Warren Buffett’s 50th annual investor letter: What will the Sage of Omaha have to say?

It is thought the US investor will look beyond America's shores

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The Independent Online

Tomorrow marks a rather special anniversary for billionaire Warren Buffett – the 50th year he has sent out his annual investor letter to Berkshire Hathaway Inc shareholders.

The address is a much-anticipated one, coming as it does from a man dubbed the Sage of Omaha for his innate investment intelligence, and usually details Buffett’s candid thoughts on investing, business and life.

Worth $58.2 billion, self-made Buffett is the fourth richest person in the world and in his letter last year he described America as "the mother lode of opportunity" (well, he should know).

But according to the analysts Buffett could be penning something rather different this time around, as he sets his sights on global horizons. The 84-year-old recently decided to buy a German motorcycle accessories retailer and said he may shop more in that country.

That would mark a significant turn for Berkshire, a conglomerate with more than 80 businesses, giant stock investments and a $360 billion market value.

It is thought Buffett may also detail his vision for Berkshire in the decades to come, including after his death.

His second-in-command 91-year-old Charlie Munger, is also expected to express his thoughts.

 

"Warren Buffett recognizes that global investing is going to be an important part of the future," Michael Yoshikami, chief executive of Destination Wealth Management in Walnut Creek, California and a longtime Berkshire shareholder, told Reuters.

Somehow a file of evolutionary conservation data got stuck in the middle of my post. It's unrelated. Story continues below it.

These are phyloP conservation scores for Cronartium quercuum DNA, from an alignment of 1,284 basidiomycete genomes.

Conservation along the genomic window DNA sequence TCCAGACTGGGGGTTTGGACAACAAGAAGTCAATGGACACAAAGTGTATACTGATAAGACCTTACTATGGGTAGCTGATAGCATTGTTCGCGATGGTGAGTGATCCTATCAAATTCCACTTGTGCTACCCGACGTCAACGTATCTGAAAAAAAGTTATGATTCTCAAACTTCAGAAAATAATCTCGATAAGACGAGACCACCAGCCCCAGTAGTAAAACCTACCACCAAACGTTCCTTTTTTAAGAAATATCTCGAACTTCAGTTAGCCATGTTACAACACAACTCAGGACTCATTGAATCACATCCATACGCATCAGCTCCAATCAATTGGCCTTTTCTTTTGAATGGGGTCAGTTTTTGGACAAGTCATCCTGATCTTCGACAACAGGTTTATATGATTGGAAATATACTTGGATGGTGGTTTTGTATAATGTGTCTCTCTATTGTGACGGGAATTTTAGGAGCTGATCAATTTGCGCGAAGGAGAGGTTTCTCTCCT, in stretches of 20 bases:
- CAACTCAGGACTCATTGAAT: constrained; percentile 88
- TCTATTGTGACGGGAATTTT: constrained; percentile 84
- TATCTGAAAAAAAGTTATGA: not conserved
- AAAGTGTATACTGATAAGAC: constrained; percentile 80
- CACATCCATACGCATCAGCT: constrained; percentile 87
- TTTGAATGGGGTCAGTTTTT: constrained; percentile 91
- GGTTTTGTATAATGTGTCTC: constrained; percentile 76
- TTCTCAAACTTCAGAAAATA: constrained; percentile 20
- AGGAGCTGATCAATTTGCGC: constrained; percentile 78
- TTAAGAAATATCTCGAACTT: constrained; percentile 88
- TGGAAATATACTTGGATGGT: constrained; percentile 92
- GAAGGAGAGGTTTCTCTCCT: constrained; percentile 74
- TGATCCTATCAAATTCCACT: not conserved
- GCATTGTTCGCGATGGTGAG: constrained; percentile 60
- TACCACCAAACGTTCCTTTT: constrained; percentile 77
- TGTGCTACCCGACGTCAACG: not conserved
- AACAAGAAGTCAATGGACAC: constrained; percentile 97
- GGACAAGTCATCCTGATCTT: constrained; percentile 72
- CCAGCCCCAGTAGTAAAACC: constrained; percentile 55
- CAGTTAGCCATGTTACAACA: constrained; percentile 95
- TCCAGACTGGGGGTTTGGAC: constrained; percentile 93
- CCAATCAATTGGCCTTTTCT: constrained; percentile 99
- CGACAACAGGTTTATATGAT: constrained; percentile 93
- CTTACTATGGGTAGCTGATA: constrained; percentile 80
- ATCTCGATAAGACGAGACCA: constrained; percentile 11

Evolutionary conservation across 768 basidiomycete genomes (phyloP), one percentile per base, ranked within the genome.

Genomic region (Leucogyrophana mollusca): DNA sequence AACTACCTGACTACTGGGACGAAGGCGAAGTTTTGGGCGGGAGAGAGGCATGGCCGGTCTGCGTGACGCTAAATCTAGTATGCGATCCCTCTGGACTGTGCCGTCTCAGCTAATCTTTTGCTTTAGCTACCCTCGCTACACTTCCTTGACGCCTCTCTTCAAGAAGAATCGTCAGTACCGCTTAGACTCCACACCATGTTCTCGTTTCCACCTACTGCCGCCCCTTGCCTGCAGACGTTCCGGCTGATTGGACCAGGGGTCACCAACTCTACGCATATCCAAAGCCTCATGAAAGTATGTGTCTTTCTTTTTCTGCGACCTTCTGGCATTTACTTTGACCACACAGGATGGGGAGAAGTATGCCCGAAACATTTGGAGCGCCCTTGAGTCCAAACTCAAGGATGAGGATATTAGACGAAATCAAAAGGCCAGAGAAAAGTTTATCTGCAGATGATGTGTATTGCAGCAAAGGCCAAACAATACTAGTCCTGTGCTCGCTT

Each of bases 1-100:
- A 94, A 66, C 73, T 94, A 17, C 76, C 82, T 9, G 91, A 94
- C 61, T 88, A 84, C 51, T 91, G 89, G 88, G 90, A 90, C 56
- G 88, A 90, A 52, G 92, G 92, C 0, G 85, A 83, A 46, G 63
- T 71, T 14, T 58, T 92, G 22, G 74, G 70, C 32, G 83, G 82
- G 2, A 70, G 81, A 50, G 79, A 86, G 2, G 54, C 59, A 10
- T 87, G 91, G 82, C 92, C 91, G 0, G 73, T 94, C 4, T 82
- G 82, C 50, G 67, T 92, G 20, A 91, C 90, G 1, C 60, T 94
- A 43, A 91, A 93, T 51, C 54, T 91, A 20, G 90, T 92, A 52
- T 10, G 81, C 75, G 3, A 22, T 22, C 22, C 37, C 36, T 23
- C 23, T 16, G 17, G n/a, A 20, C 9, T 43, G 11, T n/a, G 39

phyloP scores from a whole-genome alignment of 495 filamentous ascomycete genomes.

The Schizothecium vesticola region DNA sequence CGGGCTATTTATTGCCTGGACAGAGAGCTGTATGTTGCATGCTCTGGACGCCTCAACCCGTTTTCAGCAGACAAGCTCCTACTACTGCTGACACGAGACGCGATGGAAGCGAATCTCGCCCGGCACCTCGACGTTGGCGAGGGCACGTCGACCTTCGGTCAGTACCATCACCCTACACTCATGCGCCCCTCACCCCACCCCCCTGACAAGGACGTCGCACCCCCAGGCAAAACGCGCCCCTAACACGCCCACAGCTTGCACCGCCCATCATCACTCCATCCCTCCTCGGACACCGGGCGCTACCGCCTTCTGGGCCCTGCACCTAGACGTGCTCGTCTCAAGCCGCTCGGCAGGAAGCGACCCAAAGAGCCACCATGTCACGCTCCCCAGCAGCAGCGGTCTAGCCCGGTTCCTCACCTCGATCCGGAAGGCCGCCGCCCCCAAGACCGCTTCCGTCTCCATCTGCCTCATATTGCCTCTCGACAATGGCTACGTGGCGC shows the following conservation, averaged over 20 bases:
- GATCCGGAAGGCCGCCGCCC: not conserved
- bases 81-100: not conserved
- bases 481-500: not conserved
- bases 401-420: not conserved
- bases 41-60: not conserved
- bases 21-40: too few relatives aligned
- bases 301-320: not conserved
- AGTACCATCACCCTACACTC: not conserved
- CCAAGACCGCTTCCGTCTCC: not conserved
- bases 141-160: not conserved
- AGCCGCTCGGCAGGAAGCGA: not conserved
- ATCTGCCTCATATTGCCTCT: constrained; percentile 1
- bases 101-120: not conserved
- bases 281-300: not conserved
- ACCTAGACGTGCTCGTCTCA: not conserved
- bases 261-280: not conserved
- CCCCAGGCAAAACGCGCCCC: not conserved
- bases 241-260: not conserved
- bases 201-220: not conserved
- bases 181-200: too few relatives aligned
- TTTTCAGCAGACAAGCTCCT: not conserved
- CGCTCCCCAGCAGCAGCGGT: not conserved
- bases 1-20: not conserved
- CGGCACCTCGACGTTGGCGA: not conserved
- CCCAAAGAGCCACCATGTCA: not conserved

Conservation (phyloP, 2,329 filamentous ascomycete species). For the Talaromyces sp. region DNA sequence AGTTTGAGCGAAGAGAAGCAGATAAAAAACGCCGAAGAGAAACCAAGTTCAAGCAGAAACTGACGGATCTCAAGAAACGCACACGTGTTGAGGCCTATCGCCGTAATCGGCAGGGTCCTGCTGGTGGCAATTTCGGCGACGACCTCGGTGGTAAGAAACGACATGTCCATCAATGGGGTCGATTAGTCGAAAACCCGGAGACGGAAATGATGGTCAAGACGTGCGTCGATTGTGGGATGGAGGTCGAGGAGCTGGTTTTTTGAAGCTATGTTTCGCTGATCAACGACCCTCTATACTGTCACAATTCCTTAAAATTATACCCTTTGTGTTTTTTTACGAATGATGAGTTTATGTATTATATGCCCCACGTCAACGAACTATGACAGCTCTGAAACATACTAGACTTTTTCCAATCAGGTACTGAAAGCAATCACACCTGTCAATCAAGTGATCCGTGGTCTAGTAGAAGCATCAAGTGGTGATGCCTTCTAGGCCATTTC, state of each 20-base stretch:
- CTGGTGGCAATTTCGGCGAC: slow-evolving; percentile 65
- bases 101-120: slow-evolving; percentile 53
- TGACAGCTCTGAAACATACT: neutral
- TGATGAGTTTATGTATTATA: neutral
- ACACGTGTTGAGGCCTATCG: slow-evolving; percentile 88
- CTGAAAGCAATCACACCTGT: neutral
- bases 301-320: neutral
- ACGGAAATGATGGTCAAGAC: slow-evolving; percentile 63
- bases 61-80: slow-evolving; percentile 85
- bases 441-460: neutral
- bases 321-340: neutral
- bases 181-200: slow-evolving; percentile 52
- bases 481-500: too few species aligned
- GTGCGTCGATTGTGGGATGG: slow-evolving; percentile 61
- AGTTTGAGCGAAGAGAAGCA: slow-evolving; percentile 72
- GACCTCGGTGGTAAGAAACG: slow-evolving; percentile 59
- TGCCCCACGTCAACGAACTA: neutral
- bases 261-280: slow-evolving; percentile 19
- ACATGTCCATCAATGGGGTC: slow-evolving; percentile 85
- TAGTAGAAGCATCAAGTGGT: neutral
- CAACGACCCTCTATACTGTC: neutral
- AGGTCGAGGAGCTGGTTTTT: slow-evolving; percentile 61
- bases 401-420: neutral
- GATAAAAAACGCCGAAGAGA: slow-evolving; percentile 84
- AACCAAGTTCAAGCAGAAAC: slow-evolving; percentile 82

Buffett's strategy of buying solid companies at low prices has become more difficult in the US. In the first quarter of 2009, when the S&P 500 index was barely one-third of what it is now, stocks on average cost 12.9 times projected full-year earnings.

At the end of 2014, that multiple had reached 17.4, above the long-term average of 14.8 times earnings, meaning it costs more to get the same financial pop.

By contrast, the rest of the world's growth has been sluggish. Germany is expected to grow just 1.3 per cent this year, while the US. economy may expand 3.6 per cent, according to the International Monetary Fund (IMF).

Though Buffett said this week the falling euro was not his primary driver for buying in Europe, it was a factor. The currency has slid about 20 per cent against the US dollar since May.

In the last year, Berkshire has announced several purchases worth or estimated at a couple of billion dollars each.

These have included Procter & Gamble Co's Duracell battery unit, the Van Tuyl auto retailer, and SNC-Lavalin Group Inc's AltaLink energy transmission unit in Canada.

Buffett also kicked in $3 billion toward Burger King's purchase of Canadian doughnut chain Tim Hortons, which created Restaurant Brands International Inc.

Burger King is run by Brazil's 3G Capital, which shares ownership with Berkshire of ketchup maker HJ Heinz Co.

Berkshire ended September with $62 billion in cash, well above the $20 billion cash cushion Buffett likes. That leaves more than $40 billion to go shopping.

That means Buffett needs big purchases, which he calls "elephants", to soak up significant amounts of money. He has said he would team up again with a partner such as 3G Capital.

"There may be opportunities overseas that he would certainly consider," said Cathy Seifert, an analyst with S&P Capital IQ.

But even if Berkshire spreads its wings geographically, Seifert said, it will not turn its back on a good US purchase.

"I definitely would not rule out the US," she said.

Additional reporting by Reuters

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